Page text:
Join this adventurous toddler as he decides to take a walk. Look for clues in the pictures to guess who he will see. The repetitive text will get your little one reading right along. Meet the colorful animals he finds along the way and participate in his delight when he realizes they are all following him.
Before, During and After Reading
Remember to build daily routines around read-aloud time. This book would be a good choice before going outside or after taking a walk.
Add movement and drama during reading time. Choose a time to read this book when your child can be active and playful, and where he can play the part of the boy or the animals.
Read the title of the book and bring the letter Ww to your child’s attention. You might say, The title of the story is I Went Walking. Look, I see the letter W. If you see a letter W wave your arms in the air.
Remember to look at the pictures on the front and back cover to help your child think about what might happen in the story. Acknowledge and accept any attempts your child makes to answer your questions. For example, you might say:
What do you think the boy in this story is going to do? I bet he is going to go for a walk. What animal is following him? That’s right, a duck. Have you ever had a duck follow you on a walk?
Relate this story to your own child’s experience. You may say, for example:
You have a jacket like the boy in the book! You wear it when it is cold outside.
The little boy has a cat just like we do. What is the name of our cat?
Oh, there’s a duck! Do you remember when we fed the ducks? We fed them at the pond.
Once the words on a page become familiar, pause and wait to see if your child will finish a sentence. Read the sentence but stop before the last word or last few words. Wait one to two seconds and then say the words that finish the sentence. Pretty soon your child will begin to say the words with you.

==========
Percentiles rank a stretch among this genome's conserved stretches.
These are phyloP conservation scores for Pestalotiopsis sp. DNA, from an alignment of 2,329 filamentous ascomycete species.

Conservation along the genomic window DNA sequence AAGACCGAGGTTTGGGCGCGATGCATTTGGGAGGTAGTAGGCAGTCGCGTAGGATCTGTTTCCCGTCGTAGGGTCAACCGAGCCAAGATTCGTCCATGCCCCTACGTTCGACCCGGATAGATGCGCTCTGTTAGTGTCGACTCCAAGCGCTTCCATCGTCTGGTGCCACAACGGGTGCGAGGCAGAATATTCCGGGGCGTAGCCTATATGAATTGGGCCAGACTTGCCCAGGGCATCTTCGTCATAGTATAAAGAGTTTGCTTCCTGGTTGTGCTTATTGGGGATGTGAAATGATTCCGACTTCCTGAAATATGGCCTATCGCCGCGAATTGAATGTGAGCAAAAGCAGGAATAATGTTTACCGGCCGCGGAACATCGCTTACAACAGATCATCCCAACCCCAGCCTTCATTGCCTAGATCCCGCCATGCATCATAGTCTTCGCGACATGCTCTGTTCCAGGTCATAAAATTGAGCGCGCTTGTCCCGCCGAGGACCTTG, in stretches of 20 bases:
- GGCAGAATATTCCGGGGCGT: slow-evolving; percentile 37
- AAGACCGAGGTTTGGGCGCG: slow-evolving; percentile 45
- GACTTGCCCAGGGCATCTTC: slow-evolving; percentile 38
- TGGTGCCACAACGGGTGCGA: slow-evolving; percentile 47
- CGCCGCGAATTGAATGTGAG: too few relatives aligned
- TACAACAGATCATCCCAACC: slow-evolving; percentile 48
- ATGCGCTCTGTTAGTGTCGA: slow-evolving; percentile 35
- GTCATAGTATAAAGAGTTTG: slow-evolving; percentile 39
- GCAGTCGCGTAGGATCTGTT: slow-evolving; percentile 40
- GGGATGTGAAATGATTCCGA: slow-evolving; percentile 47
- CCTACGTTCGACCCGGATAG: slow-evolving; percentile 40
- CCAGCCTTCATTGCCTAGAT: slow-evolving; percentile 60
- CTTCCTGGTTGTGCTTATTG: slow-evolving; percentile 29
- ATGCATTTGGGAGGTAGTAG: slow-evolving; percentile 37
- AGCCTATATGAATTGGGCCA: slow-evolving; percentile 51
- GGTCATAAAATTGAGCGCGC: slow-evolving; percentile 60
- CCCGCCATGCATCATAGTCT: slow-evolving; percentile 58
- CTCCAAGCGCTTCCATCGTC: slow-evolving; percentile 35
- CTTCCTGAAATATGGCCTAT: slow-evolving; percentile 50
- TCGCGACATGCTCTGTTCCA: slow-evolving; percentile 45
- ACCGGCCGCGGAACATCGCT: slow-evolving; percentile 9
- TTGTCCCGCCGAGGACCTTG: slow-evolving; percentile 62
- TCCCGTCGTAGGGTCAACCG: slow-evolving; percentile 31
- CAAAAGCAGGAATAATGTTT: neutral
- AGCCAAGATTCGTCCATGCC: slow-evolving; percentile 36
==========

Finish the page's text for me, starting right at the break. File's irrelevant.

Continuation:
Ask questions that encourage more than yes or no answers. Ask questions about the animals, the colors you see, where they might be going, or anything of interest your child seems to be focusing on. Story time is a great time to encourage your child to ask you questions too.
Don’t be concerned if your child cannot answer the questions. You can ask the questions, wait several seconds to see if your child responds and then provide the answer. You are modeling for your child what a question and answer dialogue sounds like. Over time, as your child hears more questions and answers, she will begin to answer questions spontaneously.
Create a game where you change the words in the story from walking to a different movement such as marching, jumping or hopping. Say the words to the rhyme in a rhythmic pattern and move to the beat. For example, march in rhythm to the words, “We went marching.” Continue to march and place your hand over your eyebrows as if to be looking for something. Ask your child, What did I see? Take turns saying what you see, I saw a cat looking at me!
Provide “scribble time” when your toddler can practice his fine motor skills through drawing. Provide unlined paper and crayons or markers that match the colors of the animals from the story (black cat, brown horse, red cow, green duck, pink pig, yellow dog). Invite your child to draw a picture of something he might see on a walk.
More to Do
Sing “Old McDonald Had A Farm” with your toddler, using the animals from the book.
Visit a place that has animals. It can be as simple as a friend with a pet you do not have, the pet store, a farm or the zoo.
Find an animals or animals that your child is attracted to. Get more information on the animals through books from the library or looking it up online.